A new generation of feminist-inspired performers is reviving the art of striptease
Say the word striptease and what comes to mind is more strip than tease. Maybe it's a symptom of our overexposed society, but for most modern Americans, the word conjures up images of balloon-breasted babes wearing G-strings and swinging on poles.
Not so fast, say a growing number of young women who are rediscovering the art of burlesque. Inspired by this American art form's rich history, elaborate costumes, and unique opportunities for female bonding, neo-burlesque troops with names like the Velvet Hammer, The Devil-Ettes, and the Gun Street Girls have been popping up around the country. In May, in fact, more than 200 performers are gathering in New Orleans for Tease-O-Rama 2001, a weekend of singing, dancing, and, yes, stripteasing.
But advocates insist that there's more to neo-burlesque than just taking off your clothes. “It's not about instant gratification. It's not even about showing everything,” says Lorelei Fuller, Tease-O-Rama organizer and founder of the New Orleans burlesque troupe the Shim Shamettes. “It's about a woman choosing to display her sexuality in a comedic way. I think burlesque led the way to women's sexual emancipation in America, and we're just celebrating that.”
American stage burlesque began in the mid-1800s as a variety show, often featuring singers, dancers, and slapstick comedians. Silent-screen idols like Al Jolson, W.C. Fields, and Mae West started out in burlesque houses, but, striptease artists like Gypsy Rose Lee, Lili St. Cyr, and, later, Bettie Page and Tempest Storm became the biggest stars.
By the late '60s burlesque's “less is more” approach to titillation had given way to the bare-it-all philosophy that now rules most “gentlemen's clubs.” Drawing a sharp line between the two, today's burlesque aficionados say they are anything but strippers; rather, they are performance artists, dancers, even historical researchers and archivists.
“Most of the women who are involved in burlesque now were part of the whole swing music scene a few years ago,” says Rose Apodaca Jones, a Los Angeles fashion editor who curated an exhibit called The Velvet Hammer: A Peep at the Neo-Burlesque Show. “They got fed up with how Disneyfied the swing culture got, and they moved on to burlesque. So this is a fringe of a fringe culture. It's got a life of its own now. The interest just keeps growing.”
Fuller, who dances under the name Lorelei Lane, was inspired to start the Shim Shamettes three years ago after the reopening of the Shim Sham Club, a former Bourbon Street jazz spot once owned by swing legend Louis Prima's brother Leon. The new Shim Sham, relocated on Toulouse Street, features authentic New Orleans jazz and other period music. Fuller, a former dancer, says she had always been interested in the “costumes and artistry” of burlesque. She found some friends, convinced the club's owner to give them a shot, and a sensation was born.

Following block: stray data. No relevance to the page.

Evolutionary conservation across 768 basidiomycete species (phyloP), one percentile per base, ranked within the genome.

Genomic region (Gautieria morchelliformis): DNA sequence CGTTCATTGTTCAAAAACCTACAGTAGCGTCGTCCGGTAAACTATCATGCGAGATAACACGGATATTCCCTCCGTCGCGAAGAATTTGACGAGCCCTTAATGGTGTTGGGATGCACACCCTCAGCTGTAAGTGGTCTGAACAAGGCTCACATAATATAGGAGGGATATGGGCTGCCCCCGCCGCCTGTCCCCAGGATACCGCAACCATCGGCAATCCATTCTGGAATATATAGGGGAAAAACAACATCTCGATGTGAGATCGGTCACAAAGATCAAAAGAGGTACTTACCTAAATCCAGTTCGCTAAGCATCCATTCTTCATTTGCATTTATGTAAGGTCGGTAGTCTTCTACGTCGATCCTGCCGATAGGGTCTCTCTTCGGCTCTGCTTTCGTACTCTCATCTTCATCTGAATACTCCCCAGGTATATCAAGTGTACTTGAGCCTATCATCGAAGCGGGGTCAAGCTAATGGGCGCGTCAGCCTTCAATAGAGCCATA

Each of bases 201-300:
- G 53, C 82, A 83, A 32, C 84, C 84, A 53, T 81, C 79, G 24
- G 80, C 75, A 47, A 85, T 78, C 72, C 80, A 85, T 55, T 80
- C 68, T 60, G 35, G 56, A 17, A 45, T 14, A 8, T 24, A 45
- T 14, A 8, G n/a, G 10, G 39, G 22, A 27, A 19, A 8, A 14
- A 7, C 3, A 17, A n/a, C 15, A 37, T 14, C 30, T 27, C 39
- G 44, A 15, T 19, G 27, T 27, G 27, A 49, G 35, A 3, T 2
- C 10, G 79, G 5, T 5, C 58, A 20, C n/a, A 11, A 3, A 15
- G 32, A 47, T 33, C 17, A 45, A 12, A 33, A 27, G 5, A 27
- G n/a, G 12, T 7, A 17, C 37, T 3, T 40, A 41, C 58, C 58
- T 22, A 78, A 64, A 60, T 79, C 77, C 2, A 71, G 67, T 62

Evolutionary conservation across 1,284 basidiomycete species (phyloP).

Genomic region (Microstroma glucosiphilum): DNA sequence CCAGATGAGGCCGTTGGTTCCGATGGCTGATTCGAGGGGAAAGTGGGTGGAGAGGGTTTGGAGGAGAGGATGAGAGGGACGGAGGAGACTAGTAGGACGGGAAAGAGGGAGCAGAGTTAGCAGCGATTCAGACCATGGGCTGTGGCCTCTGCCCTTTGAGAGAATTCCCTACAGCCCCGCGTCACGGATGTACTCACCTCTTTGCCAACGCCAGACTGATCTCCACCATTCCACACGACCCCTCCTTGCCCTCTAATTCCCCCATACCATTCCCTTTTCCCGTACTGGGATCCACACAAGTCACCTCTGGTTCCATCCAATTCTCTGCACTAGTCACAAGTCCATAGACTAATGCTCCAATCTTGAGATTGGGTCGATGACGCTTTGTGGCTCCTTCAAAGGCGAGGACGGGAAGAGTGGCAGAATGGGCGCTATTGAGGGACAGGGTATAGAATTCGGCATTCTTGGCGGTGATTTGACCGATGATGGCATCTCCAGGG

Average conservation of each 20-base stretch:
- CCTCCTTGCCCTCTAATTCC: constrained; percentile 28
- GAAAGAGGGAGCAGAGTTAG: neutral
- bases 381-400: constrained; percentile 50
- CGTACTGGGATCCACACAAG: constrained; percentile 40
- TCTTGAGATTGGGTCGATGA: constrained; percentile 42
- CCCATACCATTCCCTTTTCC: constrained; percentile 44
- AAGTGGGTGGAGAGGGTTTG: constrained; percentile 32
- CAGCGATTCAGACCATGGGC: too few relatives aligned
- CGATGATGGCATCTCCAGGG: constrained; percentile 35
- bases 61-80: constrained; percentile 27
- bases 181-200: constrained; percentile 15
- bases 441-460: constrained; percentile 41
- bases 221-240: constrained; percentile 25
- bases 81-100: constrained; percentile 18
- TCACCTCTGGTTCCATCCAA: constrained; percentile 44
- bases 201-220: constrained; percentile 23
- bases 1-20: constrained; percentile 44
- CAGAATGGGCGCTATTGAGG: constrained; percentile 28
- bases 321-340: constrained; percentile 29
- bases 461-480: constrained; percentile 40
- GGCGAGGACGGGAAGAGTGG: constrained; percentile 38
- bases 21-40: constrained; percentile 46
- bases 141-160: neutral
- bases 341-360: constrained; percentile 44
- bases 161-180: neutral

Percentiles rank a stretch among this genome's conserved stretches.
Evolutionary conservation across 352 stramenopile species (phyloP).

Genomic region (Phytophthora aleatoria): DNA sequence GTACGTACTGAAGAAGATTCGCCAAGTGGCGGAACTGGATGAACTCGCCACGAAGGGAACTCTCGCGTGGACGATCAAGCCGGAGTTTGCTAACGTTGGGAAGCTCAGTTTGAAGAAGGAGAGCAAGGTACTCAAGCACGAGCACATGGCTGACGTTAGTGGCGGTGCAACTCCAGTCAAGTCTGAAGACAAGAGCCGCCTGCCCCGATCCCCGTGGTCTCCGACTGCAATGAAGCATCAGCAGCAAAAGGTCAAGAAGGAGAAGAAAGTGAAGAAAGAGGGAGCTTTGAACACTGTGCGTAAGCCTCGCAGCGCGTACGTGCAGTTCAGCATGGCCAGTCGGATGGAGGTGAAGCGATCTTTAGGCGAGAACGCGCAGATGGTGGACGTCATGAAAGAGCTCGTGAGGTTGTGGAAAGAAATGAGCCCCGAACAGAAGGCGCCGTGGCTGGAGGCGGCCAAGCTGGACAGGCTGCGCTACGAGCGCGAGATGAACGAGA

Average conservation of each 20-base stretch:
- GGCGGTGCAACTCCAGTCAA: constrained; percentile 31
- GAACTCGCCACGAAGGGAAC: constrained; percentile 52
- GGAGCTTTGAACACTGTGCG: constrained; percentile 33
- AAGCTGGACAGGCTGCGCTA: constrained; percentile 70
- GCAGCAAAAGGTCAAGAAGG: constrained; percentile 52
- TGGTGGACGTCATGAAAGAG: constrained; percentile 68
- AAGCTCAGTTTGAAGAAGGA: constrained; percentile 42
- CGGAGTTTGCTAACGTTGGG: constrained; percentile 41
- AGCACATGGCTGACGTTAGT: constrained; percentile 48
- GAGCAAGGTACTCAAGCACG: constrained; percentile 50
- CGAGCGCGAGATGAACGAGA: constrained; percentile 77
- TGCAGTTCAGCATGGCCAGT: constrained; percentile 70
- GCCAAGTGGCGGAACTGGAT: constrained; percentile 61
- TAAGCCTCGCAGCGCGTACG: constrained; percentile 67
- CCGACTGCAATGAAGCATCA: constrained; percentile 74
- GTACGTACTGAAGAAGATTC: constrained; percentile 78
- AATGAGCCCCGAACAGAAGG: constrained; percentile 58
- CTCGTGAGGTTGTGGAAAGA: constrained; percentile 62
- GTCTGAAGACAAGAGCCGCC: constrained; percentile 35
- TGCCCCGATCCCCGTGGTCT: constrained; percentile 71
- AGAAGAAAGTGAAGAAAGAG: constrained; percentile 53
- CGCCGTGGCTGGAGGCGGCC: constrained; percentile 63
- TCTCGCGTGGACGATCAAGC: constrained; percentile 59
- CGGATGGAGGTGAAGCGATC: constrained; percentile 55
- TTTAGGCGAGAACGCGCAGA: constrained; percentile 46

Today the Shim Shamettes, backed by a jazz band called the Shim Sham Revue, perform at the club at least once a month. The shows are elaborate, with live music, an emcee, and promotional posters. As many as 20 women perform in each show, and they all wear over-the-top costumes—some vintage, others created by local costume designer Oliver Kroeten.
“We try to keep it very true to the time period,” Fuller says. “We get a lot of our ideas from old footage of burlesque acts, and books, and articles from old men's magazines. Part of the fun is making the costumes as authentic as possible.”
And the dancers' bodies need to be authentic, too. This means real women's bodies—not the surgically enhanced type. When Melissa Duke, who performs with L.A.'s Velvet Hammer as Bubbles LaRue, first saw the new burlesque, she remembers being “blown away by the fact that all the women involved were real women and they looked so amazing.”
“Here in L.A.,” she adds, “we're so used to seeing women looking all perfect and tall and thin, but these were real women who were curvy and fleshy and soft in the middle, and they were all dressed up and having so much fun. It looked empowering. I wanted to be one of them, too.”
What's so powerful about taking your clothes off in front of a roomful of strangers? First of all, not everyone takes her clothes off, says Nina Bozak (a.k.a. Nina “Boom-Boom” Boomavitch), the Shim Shamettes' assistant director and choreographer. And, because the performers choose how much to remove (though no true burlesque dancer goes beyond pasties and full-bottom panties), they call the shots. It's a strangely powerful feeling.
“During one of our shows, there was a point where I was dancing with a group and I took off my skirt,” Bozak recalls. “The crowd went wild. They cheered and laughed. It was great. I felt like a rock star.”
Neo-burlesquers may feel like rock stars, but they certainly don't get paid like them. During the heyday of burlesque, top dancers may have commanded a queenly sum, but today it's nothing more than a labor of love.
“Absolutely nobody is getting rich here,” Fuller says, adding that solo performers pay for their own costumes, “but right now that's not the point. We're doing it because we're having fun, getting together with our friends and performing. It's like a big game of dress-up, and everybody gets to be the star.”